Jeanne Moreau, French actress and New Wave icon, dies at 89

Emilio Banks
August 1, 2017

She died at her home in Paris, the BBC reports. An assistant to her agent confirmed the death but would not provide details.

The great French actress, who died Monday at 89, was too wise and contradictory to be a sex kitten; she became famous not for undraping her body but seeming to unveil her soul, and then only partially. Like many artists, it was invariably her next project that interested her the most.

Shortly after this trip, Jeanne invited me to accompany her to a Friday night dinner at the Hollywood Hills home of her former director and lover, Tony Richardson, who had left Vanessa Redgrave for Jeanne back in the mid-'60s when they made two perfectly terrible films together, Mademoiselle and The Sailor from Gibraltar.

Tributes for the actress, who made an early mark on the cinema world with performances in films like Jules et Jim and Diary of a Chambermaid, have already begun pouring in from France's highest circles. To wit: She once said that "physical beauty is a disgrace"; she's spoken out against organized religion; and she scoffed at being labeled a "grande dame", insisting it's simply a backhanded compliment given to women of a certain age.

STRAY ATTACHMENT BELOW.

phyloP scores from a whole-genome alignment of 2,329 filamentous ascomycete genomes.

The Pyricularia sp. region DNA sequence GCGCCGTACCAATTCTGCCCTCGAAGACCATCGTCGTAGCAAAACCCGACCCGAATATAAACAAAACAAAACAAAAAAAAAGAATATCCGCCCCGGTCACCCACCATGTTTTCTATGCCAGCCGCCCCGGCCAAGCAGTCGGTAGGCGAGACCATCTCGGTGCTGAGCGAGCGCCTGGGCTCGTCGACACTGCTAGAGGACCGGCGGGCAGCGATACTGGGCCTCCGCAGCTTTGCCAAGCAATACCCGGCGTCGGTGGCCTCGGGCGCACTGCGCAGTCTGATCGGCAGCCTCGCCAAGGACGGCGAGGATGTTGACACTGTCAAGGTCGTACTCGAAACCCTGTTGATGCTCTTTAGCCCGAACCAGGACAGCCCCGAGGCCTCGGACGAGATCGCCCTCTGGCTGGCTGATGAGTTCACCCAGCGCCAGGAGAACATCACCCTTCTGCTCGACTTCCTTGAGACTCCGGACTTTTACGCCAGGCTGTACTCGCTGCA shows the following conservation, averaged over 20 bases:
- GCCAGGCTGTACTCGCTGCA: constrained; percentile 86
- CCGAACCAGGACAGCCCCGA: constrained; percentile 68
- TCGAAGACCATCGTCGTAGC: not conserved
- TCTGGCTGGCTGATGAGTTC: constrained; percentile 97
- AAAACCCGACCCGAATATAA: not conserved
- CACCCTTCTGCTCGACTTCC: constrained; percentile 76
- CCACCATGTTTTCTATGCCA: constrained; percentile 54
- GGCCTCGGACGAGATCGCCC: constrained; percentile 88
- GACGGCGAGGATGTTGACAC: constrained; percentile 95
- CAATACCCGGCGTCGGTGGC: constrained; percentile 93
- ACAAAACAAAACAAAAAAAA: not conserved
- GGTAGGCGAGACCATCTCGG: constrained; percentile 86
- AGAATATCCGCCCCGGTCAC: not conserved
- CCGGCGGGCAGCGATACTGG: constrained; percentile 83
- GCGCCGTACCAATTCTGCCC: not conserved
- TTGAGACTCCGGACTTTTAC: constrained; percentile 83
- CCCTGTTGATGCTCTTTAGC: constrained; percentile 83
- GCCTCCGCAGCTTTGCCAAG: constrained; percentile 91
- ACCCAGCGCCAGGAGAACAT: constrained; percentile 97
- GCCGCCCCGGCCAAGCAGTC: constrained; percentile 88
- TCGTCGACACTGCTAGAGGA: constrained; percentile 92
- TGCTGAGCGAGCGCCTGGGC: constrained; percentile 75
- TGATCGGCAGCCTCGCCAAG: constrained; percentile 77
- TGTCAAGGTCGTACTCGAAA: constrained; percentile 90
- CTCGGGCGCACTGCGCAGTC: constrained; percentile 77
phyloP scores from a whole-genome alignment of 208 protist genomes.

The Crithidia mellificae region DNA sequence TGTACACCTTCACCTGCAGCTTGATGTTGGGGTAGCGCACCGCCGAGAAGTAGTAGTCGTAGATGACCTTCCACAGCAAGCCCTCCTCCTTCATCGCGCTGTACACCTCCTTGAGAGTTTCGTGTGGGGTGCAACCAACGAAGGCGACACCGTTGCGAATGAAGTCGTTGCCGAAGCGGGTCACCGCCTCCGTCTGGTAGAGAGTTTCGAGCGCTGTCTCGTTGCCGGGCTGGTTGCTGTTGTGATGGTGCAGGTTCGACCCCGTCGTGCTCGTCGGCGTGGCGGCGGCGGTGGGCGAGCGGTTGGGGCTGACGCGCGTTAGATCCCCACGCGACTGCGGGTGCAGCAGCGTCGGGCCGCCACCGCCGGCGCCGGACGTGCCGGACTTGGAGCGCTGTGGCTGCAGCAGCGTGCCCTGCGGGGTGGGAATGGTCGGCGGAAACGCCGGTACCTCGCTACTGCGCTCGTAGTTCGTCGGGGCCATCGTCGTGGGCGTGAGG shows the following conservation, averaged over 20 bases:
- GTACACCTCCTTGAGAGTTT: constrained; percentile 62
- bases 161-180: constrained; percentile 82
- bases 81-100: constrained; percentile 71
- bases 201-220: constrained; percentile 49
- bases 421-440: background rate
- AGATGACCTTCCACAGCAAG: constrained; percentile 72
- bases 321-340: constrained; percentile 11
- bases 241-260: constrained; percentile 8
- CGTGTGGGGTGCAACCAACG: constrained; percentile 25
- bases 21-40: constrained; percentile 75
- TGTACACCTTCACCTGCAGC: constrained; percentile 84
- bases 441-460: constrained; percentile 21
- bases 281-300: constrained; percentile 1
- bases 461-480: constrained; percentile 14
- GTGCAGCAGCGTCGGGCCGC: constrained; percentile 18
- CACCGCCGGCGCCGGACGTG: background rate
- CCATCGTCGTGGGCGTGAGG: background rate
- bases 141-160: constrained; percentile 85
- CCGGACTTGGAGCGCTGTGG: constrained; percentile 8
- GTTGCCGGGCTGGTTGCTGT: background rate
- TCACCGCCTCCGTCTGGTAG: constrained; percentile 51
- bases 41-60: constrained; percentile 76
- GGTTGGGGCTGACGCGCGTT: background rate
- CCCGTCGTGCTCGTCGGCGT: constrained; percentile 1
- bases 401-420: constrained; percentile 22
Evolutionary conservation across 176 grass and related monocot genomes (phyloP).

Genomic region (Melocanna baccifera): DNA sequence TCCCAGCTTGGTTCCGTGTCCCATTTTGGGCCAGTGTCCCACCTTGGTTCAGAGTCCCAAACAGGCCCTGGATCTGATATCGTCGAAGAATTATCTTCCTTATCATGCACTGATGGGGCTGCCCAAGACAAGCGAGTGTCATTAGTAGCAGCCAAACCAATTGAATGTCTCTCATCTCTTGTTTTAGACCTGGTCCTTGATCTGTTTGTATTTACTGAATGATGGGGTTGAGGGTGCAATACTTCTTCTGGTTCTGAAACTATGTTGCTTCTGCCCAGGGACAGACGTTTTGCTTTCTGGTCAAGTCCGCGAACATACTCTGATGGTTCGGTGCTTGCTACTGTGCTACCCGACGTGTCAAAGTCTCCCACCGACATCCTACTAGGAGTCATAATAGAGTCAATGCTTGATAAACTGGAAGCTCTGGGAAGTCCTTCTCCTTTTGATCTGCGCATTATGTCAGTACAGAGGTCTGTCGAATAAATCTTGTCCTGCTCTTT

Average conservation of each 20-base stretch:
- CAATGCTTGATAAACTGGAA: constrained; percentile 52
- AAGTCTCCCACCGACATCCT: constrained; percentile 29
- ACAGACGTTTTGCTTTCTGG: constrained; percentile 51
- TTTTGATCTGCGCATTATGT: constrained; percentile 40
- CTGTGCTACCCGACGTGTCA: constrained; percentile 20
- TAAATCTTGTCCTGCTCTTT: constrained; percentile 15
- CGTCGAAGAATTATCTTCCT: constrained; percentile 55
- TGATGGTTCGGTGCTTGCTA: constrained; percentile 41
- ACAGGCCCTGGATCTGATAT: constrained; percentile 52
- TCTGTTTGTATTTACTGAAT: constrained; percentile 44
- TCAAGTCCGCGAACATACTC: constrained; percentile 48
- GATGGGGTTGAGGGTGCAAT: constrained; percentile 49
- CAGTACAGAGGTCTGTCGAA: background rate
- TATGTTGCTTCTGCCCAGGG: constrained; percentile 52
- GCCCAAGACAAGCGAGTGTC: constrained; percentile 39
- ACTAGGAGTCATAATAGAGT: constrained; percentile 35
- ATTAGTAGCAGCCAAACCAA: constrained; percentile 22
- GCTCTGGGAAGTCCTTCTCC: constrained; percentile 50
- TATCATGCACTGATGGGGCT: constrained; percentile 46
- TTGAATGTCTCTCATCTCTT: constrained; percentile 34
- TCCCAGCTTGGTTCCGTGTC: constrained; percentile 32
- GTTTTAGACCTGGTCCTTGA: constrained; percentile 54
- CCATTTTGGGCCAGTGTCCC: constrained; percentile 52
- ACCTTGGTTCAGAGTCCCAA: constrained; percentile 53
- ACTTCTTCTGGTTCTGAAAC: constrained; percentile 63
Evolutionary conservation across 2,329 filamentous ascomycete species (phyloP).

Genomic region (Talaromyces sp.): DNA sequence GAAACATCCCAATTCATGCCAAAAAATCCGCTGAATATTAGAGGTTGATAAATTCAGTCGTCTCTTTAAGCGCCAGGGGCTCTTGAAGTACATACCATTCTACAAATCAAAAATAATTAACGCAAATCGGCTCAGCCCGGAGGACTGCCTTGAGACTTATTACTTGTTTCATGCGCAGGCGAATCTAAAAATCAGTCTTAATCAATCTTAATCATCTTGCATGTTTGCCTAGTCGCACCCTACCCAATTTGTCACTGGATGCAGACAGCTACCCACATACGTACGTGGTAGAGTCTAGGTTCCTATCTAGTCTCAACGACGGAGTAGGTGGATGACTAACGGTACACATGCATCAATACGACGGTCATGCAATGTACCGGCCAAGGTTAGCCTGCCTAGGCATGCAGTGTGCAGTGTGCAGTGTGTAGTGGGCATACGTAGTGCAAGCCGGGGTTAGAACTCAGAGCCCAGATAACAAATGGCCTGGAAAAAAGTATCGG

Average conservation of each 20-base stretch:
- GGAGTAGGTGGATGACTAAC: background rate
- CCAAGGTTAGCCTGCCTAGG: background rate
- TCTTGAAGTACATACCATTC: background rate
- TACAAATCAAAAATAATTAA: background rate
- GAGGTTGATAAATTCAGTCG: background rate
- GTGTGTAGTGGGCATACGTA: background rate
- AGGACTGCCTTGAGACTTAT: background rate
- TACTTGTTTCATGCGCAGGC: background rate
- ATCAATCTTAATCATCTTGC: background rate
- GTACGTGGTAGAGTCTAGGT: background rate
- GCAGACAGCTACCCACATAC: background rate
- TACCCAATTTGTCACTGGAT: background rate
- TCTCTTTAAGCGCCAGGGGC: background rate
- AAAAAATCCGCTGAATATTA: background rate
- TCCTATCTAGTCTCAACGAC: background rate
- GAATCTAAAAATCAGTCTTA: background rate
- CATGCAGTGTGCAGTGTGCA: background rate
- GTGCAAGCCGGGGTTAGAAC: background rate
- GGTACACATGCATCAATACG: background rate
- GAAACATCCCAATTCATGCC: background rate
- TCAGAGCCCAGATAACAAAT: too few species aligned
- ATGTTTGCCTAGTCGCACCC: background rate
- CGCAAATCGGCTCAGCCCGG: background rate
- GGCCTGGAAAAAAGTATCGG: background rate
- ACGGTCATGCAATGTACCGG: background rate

The actress was married three times in her life; to Jean-Louis Richard from 1949 to 1964 (though they separated in '51), Teodoro Rubanis in 1966 and William Friedkin from 1977 to 1979. "A great many people don't have the vitality for enthusiasm, so they surrender and go to the motion pictures".

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In adapting the novel by Henri-Pierre Roché, director Francois Truffaut had to find an actress who could credibly play a woman so desirable that she keeps both of the film's title characters in her thrall for years.

Jeanne Moreau's breakthrough in the film industry came in 1957. She later made a brief appearance in the worldwide hit La Femme Nikita and provided narration for the The Lover.

She acted well into her 80s, adding several chapters to her rich filmography, which included collaborations with Louis Malle, Jean Renoir, and Luis Buñuel.

She continued to work up until only a few years ago, and apparently never felt nostalgic for her heydeys of the French New Wave, instead insisting on always trying new things.

She was also honoured with a Palm d'Or in 2003 and received a Cesar Award in 2008. She starred in her last feature film in 2015, a French comedy called "My Friends' Talent". "And so I told him, drink Champagne, it is lemonade for grown-ups". I didn't feel like being the one who just watches.

Other reports by TheSundaySentinel

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